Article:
Wednesday, August 31, 2011

Spread the Word, Somalia Needs Us

If you’ve seen photos or read articles on Somalia, you know how dire and seemingly hopeless the situation appears for this African nation. As a result of one of the worst droughts in Somalia in 60 years, Somalis are suffering from a famine, and to add insult to injury, as they desperately try to flee to camps in the capital of Mogadishu or refugee camps in Kenya and Ethiopia they are also facing a cholera epidemic.

Unfortunately, despite the magnitude of the crisis, aid organizations are garnering few donations in comparison to funds raised for recent natural disasters, such as the Asian tsunami or the earthquake in Haiti. For example, according to the Center on Philanthropy, American nonprofit aid groups received $1.9 billion and $1.4 billion for the tsunami and earthquake, respectively. Compare that to $5.1 million collected so far by the United States Fund for Unicef for Somalia. A mere pittance considering Unicef estimates it will need $300 million over the next six months to address famine related issues in Somalia, Kenya, Ethiopia and Djibouti.

All of which leads me to the reason for my post. The reason is them, and thousands of other Somali children like them.

(Tyler Hicks/New York Times)

Reports tell of Somali women who walk endless miles, day and night, carrying their emaciated children to distant refugee camps in hopes of finding food and medicine for their children; and Kenyan doctors who have to tape IVs to the side of children's fragile skulls because they can't find a vein anywhere else. This isn't a tsunami, an earthquake, or a flood, but it's an even greater tragedy, because it's children dying not from an illness or a catastrophe, but simply dying of hunger. They don't have a fancy telethon with actors and rock stars to ask for help on their behalf. They only have us, you and me. My request is simple. Give. Give what you can, no matter how small, because every little bit helps. This blog doesn't have thousands of readers; it doesn't have hundreds of readers; but if even one or two of the friends who read this blog donate, then I know I've done my part.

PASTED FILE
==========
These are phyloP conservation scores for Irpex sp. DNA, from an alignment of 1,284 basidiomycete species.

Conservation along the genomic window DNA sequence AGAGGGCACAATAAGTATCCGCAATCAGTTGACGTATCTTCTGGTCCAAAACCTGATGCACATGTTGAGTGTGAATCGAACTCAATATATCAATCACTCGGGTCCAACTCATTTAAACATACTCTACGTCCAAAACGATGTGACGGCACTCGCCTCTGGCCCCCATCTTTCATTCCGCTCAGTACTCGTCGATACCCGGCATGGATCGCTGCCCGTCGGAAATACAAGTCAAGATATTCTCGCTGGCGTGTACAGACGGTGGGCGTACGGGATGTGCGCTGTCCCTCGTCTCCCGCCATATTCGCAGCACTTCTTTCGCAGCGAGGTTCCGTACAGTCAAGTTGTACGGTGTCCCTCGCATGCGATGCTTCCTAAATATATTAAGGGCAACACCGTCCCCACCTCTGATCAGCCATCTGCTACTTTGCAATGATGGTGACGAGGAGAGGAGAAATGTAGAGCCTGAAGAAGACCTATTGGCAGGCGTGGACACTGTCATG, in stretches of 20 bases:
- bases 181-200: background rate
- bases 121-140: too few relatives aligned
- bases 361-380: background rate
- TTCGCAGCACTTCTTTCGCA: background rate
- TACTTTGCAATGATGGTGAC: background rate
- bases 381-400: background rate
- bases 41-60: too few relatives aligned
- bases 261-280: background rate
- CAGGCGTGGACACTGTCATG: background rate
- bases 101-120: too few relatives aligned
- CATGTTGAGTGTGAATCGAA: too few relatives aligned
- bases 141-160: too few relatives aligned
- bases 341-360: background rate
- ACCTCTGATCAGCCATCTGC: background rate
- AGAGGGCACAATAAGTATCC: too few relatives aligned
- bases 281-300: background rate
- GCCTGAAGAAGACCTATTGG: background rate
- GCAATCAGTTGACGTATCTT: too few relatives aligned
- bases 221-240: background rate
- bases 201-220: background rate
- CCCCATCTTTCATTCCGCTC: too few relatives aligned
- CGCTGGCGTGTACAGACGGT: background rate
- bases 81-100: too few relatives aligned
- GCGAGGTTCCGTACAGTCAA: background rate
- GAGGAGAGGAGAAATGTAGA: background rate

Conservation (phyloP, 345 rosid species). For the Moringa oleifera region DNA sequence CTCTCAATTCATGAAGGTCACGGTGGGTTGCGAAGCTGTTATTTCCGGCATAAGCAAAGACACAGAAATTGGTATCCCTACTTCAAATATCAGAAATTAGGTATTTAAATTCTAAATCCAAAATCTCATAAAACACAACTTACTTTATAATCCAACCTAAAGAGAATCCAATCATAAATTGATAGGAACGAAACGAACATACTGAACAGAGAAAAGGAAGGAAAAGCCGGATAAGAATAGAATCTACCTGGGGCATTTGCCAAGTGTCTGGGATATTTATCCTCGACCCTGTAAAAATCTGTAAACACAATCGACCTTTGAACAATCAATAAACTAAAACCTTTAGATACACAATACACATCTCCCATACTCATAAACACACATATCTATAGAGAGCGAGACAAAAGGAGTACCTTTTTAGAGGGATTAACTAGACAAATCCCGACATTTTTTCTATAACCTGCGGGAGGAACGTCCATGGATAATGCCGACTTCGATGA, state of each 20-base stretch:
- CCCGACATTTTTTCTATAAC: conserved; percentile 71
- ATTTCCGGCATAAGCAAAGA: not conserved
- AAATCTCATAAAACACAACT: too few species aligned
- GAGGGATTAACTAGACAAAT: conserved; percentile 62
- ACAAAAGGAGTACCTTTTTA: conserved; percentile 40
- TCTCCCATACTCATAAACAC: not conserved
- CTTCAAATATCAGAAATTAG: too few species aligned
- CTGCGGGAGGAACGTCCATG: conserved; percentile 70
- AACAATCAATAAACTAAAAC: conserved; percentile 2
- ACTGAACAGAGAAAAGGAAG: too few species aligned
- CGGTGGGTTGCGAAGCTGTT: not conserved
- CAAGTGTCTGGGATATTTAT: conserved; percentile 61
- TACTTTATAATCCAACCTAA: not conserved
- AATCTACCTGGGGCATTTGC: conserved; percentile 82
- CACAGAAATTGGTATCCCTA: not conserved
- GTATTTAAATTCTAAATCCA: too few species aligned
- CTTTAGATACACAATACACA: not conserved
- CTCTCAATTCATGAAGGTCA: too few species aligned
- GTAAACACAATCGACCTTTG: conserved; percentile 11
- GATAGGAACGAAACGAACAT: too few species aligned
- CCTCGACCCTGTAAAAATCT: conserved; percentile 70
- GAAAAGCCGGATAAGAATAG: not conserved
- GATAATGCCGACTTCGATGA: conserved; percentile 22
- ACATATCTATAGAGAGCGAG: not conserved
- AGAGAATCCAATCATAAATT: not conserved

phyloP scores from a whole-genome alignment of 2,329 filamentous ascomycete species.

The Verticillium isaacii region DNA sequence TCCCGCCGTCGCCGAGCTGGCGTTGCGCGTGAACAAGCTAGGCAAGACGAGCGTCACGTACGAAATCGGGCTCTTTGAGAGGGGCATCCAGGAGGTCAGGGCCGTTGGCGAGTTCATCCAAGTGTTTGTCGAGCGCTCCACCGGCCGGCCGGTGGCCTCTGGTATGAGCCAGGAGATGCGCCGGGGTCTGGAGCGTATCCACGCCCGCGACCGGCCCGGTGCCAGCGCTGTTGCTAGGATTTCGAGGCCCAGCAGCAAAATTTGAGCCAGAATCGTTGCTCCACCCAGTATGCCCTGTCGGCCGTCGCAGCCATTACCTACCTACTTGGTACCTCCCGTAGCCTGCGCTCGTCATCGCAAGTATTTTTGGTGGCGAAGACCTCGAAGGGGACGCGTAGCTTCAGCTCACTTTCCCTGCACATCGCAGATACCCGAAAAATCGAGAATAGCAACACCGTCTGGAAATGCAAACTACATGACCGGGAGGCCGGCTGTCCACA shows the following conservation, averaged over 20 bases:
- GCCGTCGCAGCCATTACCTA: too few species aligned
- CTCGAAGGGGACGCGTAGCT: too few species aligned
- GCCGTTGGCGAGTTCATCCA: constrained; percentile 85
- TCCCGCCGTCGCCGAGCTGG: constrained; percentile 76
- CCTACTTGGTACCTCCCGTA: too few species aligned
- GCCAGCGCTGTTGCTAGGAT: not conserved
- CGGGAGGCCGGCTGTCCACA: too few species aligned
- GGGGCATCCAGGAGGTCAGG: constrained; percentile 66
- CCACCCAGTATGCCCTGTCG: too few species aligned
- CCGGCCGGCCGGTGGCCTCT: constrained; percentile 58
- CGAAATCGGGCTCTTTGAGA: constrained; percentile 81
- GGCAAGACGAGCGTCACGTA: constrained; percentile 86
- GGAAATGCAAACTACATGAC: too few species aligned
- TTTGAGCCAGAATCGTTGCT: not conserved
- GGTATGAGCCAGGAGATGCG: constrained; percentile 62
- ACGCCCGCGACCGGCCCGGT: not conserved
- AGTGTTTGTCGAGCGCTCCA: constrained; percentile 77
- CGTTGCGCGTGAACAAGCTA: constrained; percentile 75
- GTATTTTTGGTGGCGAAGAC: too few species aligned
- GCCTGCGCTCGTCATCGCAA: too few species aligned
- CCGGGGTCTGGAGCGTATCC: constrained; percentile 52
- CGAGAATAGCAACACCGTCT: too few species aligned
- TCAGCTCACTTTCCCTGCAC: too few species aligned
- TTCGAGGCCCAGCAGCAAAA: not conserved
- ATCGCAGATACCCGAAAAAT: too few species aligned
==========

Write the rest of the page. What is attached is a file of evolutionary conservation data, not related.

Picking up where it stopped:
I donated to Unicef, but here are links to a few other organizations helping in Somalia: World Vision, Doctors Without Borders, and Save the Children. I also found an article on MSNBC (here) which provides a more extensive list of charitable organizations fighting the famine in Somalia, as well as in neighboring countries being impacted by the deluge of refugees.

I've dropped my pebble in the proverbial pond in hopes that the ripples reach far and wide, won't you.

Tuesday, August 30, 2011

The Brook

When they announced last week that Hurricane Irene would hit New York, my heart skipped a beat once or twice. You see when Hurricane Floyd hit back in 1999, my condo flooded when the bubbling brook behind my house, became instead a raging river which overflowed. Thankfully that didn’t happen this time around, though not from lack of trying on the brook's part. I wanted to show all the skeptics - namely my brother - that I wasn't exaggerating, so I took this little video of the brook during all its raging glory.